His head darted around as whispers erupted throughout the silent cafeteria. I slammed my hip against the heavy duty doors and let them slam shut behind me. As I went through the hallway, I snatched a wrinkled pack of cigarettes from my pocket and seethed to myself. That little prick. I never should have let him get to second base… I'd like to punch him straight in the throat. I was doing him a favor. He asked me to. He's been parking his limo in Chad's driveway for years; everyone knows that! There's nothing wrong with that, but when you make the choice to hook up with a well-known slut, you at least give her the dignity of telling people how amazing she was. Regardless of if you were actually into it or not. Which, he wasn't. But that's not the point, because neither was I. That's the last charity case I do.
The sound of something rustling in the bushes next to me cut my inner monologue to a bitter end. I took a long drag from my ciggie and threw the pills I had just dug out of my pocket in my mouth. I shifted nervously from my perch on the windowsill behind the dumpster, resisting the urge to rub my knee. Our school has a lot of issues, but the aesthetic view from our many walls of windows is not a primary concern at the board meetings. I happened to know that the window I perched on belonged to the cafeteria ladies, who care even less about what happens in this place than the janitors do. Besides that, they were busy. It's still lunch hour. Our school also doesn't let us dine out in the perfectly usable courtyard, which makes it the prime area to … unwind in. In other words, I'm totally alone.
Unless, of course, some fucking creep lurks in the bushes next to you. I watched with wide eyes as a tall gentleman donning a black leather jacket emerged from the thick hedges and came to a dramatic stop just a few feet from me, his feet shoulder length apart as he seemed to present himself like god's gift to the world.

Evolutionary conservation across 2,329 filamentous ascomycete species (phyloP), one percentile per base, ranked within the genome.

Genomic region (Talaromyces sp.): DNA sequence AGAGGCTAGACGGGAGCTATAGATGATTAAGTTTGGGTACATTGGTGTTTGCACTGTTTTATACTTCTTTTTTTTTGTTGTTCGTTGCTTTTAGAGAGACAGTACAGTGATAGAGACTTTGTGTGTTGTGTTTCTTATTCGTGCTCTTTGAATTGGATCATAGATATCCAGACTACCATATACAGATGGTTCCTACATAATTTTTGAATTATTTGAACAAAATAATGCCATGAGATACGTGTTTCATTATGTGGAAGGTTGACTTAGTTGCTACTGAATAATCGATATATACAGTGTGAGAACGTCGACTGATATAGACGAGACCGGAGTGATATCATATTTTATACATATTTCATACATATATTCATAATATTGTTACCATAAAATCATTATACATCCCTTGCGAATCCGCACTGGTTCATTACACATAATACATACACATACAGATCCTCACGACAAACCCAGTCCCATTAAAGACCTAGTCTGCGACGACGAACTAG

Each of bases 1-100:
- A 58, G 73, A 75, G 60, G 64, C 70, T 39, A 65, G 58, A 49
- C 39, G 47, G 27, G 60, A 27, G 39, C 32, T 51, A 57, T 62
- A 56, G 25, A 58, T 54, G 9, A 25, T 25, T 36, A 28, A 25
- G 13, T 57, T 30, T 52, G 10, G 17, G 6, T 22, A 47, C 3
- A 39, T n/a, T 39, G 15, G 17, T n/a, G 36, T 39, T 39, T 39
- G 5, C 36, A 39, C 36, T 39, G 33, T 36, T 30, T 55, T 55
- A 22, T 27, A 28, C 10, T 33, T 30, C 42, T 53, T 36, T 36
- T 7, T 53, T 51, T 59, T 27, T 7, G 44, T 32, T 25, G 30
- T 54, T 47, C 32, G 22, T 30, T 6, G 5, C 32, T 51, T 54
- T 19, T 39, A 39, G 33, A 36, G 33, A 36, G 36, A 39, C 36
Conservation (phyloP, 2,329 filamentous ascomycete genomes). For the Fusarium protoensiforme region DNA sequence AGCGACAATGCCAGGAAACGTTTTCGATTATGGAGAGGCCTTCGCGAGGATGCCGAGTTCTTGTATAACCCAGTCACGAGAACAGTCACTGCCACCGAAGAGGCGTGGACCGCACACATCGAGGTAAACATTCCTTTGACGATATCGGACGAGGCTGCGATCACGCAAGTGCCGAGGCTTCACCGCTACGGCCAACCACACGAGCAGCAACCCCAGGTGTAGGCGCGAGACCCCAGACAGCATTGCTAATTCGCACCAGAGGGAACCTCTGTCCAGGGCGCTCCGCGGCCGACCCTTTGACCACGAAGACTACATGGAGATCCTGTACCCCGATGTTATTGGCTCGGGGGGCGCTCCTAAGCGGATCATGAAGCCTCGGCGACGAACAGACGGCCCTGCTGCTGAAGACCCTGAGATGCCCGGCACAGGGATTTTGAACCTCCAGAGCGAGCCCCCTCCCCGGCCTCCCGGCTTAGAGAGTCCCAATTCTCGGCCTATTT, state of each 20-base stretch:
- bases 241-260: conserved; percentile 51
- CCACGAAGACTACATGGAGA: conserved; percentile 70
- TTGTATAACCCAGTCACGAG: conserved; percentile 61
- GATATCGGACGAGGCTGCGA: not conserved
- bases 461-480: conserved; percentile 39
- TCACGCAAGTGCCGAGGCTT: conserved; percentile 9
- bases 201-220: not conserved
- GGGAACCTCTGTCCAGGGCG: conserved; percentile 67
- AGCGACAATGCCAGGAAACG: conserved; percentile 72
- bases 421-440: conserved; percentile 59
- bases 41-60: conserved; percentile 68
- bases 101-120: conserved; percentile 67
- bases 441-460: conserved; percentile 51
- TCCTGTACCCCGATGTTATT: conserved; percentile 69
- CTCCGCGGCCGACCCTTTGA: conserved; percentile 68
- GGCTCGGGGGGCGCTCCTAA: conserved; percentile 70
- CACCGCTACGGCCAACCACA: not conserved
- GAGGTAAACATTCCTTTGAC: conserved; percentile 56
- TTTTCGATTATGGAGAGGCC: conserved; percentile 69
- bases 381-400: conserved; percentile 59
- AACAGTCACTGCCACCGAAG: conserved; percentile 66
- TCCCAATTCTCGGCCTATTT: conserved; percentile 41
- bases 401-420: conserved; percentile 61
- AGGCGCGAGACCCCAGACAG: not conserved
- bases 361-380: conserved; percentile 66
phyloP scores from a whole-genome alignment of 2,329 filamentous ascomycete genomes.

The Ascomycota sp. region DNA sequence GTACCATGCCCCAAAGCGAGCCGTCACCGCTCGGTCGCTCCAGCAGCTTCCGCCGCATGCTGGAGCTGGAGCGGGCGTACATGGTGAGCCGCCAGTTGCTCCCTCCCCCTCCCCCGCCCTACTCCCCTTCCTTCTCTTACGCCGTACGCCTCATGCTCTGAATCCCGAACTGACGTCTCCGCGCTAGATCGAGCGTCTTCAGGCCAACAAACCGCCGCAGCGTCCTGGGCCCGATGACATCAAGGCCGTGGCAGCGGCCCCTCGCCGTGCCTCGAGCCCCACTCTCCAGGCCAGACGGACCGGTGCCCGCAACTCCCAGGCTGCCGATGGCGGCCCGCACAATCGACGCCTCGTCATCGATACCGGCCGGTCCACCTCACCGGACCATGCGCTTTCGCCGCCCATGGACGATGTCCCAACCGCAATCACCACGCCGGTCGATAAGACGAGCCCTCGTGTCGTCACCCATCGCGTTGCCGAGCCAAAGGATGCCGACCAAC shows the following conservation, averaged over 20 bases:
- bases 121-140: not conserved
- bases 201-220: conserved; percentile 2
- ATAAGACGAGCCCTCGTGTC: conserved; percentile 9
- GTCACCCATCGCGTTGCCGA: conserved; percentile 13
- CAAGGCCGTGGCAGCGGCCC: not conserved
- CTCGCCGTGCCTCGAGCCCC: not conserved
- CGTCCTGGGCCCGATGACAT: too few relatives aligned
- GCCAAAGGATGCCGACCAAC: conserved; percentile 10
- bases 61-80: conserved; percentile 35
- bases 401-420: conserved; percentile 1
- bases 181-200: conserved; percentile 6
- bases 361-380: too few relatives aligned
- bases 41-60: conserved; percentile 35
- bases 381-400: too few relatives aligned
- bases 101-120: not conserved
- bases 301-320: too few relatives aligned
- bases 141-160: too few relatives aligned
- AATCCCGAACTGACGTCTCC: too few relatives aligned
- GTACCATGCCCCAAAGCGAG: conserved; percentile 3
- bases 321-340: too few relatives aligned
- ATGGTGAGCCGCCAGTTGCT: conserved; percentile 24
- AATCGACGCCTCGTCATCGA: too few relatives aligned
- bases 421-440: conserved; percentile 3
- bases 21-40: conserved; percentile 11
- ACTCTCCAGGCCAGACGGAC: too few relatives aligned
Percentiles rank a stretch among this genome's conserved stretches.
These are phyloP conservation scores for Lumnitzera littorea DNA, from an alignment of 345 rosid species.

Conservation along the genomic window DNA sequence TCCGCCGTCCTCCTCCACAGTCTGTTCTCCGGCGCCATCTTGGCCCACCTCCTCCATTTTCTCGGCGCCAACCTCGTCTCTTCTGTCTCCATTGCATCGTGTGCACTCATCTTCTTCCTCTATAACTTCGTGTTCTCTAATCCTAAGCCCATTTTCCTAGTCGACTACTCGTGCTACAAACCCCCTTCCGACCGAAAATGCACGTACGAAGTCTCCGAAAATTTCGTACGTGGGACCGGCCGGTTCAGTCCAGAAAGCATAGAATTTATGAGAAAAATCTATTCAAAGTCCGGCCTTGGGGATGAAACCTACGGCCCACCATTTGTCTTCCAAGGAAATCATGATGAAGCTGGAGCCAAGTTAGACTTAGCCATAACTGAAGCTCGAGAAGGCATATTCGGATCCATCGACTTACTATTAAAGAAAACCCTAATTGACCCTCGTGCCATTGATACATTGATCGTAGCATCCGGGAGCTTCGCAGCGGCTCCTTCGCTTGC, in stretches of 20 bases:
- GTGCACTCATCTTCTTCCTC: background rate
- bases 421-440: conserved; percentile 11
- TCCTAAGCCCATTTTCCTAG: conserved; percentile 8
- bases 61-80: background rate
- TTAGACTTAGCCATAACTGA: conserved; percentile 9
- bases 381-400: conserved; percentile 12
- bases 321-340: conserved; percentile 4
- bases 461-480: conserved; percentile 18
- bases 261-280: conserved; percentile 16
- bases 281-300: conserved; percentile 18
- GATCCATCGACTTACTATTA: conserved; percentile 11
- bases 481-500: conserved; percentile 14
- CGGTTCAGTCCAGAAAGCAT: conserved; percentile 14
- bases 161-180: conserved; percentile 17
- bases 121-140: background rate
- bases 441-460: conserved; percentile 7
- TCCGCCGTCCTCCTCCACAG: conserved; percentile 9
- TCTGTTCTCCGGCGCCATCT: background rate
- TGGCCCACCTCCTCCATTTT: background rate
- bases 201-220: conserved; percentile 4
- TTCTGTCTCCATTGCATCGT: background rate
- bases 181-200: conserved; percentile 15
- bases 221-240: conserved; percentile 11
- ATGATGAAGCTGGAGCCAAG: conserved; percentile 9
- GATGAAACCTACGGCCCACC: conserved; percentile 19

We stared at each other a moment, each waiting for the other to say something. The silence stretched on, sprinting way past awkward and straight into suffocating fight-or-flight instincts. I raised my cigarette to my mouth and washed the pills down with a nice mouthful of smoke.
"That's a bad habit." He finally spoke up, and I blew my smoke purposefully in his direction.
"Funny, I was just about to say the same to you. Lurking around your old high school to prowl on underage girls is a particularly … nasty habit, wouldn't you say?"
The heavy scowl on his face flickered, but before I got the chance to decipher it, it disappeared. "Who said it was a habit?" As if I'm the special exception. Insert mental scoff. Right, that's a good one.
"Who said this was?" I smirked, wagging my eyebrows at the white, smoking cigarette as I took a final drag and winked at him. I looked down and stubbed it out on the windowsill. "What do you want, Derek?"
"Do I know you?" He frowned. I ignored him and masked the wince on my face when I stood from the sill.
He straightened up. "I can help you."
"Oh, god," I said with disdain. We both knew he didn't mean helping me to stand. Stubbornly, I forced myself not to brace my hand against the sill and started past him, covering my limp as best as I could.